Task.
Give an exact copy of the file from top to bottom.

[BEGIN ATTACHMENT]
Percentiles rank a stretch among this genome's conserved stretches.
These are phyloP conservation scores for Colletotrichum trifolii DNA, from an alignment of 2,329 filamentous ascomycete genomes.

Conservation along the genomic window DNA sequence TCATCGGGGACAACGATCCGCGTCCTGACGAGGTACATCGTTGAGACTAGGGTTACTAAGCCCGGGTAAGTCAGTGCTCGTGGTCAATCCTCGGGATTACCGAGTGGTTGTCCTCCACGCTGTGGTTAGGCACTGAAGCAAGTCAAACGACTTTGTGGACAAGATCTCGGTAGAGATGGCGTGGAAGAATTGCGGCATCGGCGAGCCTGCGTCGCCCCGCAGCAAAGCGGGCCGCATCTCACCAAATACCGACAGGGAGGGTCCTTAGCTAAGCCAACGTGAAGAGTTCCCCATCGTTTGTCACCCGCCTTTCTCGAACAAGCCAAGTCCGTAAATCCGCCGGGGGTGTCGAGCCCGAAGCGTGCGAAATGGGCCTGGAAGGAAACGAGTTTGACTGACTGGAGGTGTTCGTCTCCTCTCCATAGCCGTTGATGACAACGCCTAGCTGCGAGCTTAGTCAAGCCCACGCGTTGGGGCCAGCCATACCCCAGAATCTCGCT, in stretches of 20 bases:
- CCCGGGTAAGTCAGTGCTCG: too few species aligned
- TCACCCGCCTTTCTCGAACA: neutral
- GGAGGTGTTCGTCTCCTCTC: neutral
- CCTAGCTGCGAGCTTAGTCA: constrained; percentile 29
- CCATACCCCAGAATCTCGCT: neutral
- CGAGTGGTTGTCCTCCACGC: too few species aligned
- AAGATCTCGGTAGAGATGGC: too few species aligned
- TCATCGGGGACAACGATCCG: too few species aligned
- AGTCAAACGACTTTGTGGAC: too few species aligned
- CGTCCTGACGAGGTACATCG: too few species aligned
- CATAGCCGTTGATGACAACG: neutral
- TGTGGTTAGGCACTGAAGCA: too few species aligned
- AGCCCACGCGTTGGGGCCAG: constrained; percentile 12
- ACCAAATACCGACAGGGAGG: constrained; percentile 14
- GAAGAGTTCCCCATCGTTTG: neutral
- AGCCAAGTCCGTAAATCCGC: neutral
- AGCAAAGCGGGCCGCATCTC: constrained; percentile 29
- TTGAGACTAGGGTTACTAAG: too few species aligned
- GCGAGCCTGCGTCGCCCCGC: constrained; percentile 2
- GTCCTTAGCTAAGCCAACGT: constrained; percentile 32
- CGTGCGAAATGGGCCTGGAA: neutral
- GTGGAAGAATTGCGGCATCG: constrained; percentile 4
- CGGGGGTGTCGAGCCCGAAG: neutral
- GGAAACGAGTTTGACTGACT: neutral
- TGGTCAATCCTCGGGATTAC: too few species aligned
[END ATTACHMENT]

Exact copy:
Percentiles rank a stretch among this genome's conserved stretches.
These are phyloP conservation scores for Colletotrichum trifolii DNA, from an alignment of 2,329 filamentous ascomycete genomes.

Conservation along the genomic window DNA sequence TCATCGGGGACAACGATCCGCGTCCTGACGAGGTACATCGTTGAGACTAGGGTTACTAAGCCCGGGTAAGTCAGTGCTCGTGGTCAATCCTCGGGATTACCGAGTGGTTGTCCTCCACGCTGTGGTTAGGCACTGAAGCAAGTCAAACGACTTTGTGGACAAGATCTCGGTAGAGATGGCGTGGAAGAATTGCGGCATCGGCGAGCCTGCGTCGCCCCGCAGCAAAGCGGGCCGCATCTCACCAAATACCGACAGGGAGGGTCCTTAGCTAAGCCAACGTGAAGAGTTCCCCATCGTTTGTCACCCGCCTTTCTCGAACAAGCCAAGTCCGTAAATCCGCCGGGGGTGTCGAGCCCGAAGCGTGCGAAATGGGCCTGGAAGGAAACGAGTTTGACTGACTGGAGGTGTTCGTCTCCTCTCCATAGCCGTTGATGACAACGCCTAGCTGCGAGCTTAGTCAAGCCCACGCGTTGGGGCCAGCCATACCCCAGAATCTCGCT, in stretches of 20 bases:
- CCCGGGTAAGTCAGTGCTCG: too few species aligned
- TCACCCGCCTTTCTCGAACA: neutral
- GGAGGTGTTCGTCTCCTCTC: neutral
- CCTAGCTGCGAGCTTAGTCA: constrained; percentile 29
- CCATACCCCAGAATCTCGCT: neutral
- CGAGTGGTTGTCCTCCACGC: too few species aligned
- AAGATCTCGGTAGAGATGGC: too few species aligned
- TCATCGGGGACAACGATCCG: too few species aligned
- AGTCAAACGACTTTGTGGAC: too few species aligned
- CGTCCTGACGAGGTACATCG: too few species aligned
- CATAGCCGTTGATGACAACG: neutral
- TGTGGTTAGGCACTGAAGCA: too few species aligned
- AGCCCACGCGTTGGGGCCAG: constrained; percentile 12
- ACCAAATACCGACAGGGAGG: constrained; percentile 14
- GAAGAGTTCCCCATCGTTTG: neutral
- AGCCAAGTCCGTAAATCCGC: neutral
- AGCAAAGCGGGCCGCATCTC: constrained; percentile 29
- TTGAGACTAGGGTTACTAAG: too few species aligned
- GCGAGCCTGCGTCGCCCCGC: constrained; percentile 2
- GTCCTTAGCTAAGCCAACGT: constrained; percentile 32
- CGTGCGAAATGGGCCTGGAA: neutral
- GTGGAAGAATTGCGGCATCG: constrained; percentile 4
- CGGGGGTGTCGAGCCCGAAG: neutral
- GGAAACGAGTTTGACTGACT: neutral
- TGGTCAATCCTCGGGATTAC: too few species aligned